Love zombies? Or vampires? Do you find it weird that people get freaked out by those things where you can’t get enough? Monsters represent the darker side of our humanity, and so the monsters we love can tell us more about who we are than we think. Often it’s so easy for us to project our fears or desires onto things outside us that we forget that these mythological beings represent parts of our own minds…
Number Five: Zombies. Zombies are the empty, soulless, incurable shells of humans that have a never-ending need to feed on people (or just brains). They’re also tied up closely with an apocalypse. If you find that you just can’t get enough of these monsters, then reflect on what this represents and how it relates to you: perhaps you feel like you’ve led a wasted life or you’re unsure about your real worth and you long for a fresh start. Both the absence of the zombie’s mind and the apocalyptic scenery mirror this. If you fancy yourself a survivalist zombie-hunter then this even more pronounced. It might suggest you feel a lack of fulfillment in this life and wish not only that the whole world would change, but that you could finally have a meaningful role in it.
Number Four: Vampires. Vampires represent the powerful and eternal darker side of humanity. The modern representations we have created have expanded the central myth, but at their core, these monsters represent a soulless immortality (unless staked in the heart or beheaded) who need to feed on blood. Feeling a connection to Vampires can represent a few things: a feeling of deep loneliness or sadness (mirrored by their ability not to care), a need to feel special (mirrored by their immortality) and/or a desire to be connected to others but an inability to do so (mirrored by the need to feed on a life-source but that need being deadly to the other).
Number Three: Werewolves. Werewolves are human most of the time but turn into uncontrollable savage killers under full moons. This might represent a fear of an underlying dark side that you have no control over but that part of you loves and needs. This side is always there, lurking inside you, but it’s only in certain circumstances that it takes over and controls you, often ending in horrible consequences you later regret. Secretly you might hope that somewhere there’s a rare cure (a silver bullet) that might take away this threat to the people you love.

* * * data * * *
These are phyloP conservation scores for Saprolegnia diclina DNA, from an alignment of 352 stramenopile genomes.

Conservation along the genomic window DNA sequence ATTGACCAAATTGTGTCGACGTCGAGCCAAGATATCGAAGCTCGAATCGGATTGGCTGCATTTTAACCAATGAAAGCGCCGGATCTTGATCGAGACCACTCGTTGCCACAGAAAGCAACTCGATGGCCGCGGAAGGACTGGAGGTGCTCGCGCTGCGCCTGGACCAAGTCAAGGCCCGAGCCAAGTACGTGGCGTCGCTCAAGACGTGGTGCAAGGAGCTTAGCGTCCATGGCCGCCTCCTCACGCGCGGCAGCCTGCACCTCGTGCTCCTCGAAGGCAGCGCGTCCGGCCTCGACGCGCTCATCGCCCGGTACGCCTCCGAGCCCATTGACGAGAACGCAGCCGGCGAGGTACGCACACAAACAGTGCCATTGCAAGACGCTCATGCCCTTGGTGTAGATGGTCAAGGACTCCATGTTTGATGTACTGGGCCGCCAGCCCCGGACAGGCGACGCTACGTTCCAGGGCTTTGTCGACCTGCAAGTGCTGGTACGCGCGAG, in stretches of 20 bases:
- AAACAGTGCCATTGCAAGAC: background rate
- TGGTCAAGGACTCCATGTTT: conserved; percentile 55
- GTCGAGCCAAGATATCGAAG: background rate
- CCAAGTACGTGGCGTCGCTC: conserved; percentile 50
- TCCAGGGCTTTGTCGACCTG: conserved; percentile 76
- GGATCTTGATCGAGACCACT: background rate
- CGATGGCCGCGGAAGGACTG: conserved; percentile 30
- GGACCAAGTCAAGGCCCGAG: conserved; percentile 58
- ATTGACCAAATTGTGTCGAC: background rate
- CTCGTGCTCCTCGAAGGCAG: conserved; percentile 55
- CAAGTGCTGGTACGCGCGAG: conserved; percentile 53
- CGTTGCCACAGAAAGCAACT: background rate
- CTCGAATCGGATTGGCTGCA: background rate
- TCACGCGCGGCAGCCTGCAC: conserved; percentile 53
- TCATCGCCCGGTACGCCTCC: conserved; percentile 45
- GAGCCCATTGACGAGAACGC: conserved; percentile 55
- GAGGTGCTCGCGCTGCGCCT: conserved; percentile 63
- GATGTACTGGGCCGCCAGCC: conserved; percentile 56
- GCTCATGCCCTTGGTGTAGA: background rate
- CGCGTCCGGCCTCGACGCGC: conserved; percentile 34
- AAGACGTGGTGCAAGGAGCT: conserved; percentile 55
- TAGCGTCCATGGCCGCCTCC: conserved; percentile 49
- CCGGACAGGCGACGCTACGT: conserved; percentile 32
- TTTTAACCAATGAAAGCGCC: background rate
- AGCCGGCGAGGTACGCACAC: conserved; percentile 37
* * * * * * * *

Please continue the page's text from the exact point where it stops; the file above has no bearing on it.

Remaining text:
Number Two: Witches. In recent decades, Witches have undergone an image change, with them now associated with a neutral power that is often nature-based. However, the traditional myth revolves around powerful, evil women that worship the devil for their own selfish goals. Sexist themes aside, relating to these monsters can represent a desire for the ability to affect change in the world around you (accessing magic). It can also be also symbolic of the desire to separate yourself from the mainstream (join a coven) and be seen as different or special.
Number One: Aliens. These monsters are often represented as human-animal hybrids from fantastical or distant places. Aliens have been part of human mythology for thousands of years. They often have access to powers or technologies that make them awe-inspiring or terrifying and can be associated with ruling over or destroying the world. The psychological equivalent to the idea that there are unknown beings from places we can barely imagine is that there are aspects of our personalities that seem so non-human, we have to imagine they come from a far-off world. In other words, a fascination with all things aliens can represent a desire to connect parts of yourself or humanity that you don’t understand to parts you’re afraid you can’t resist.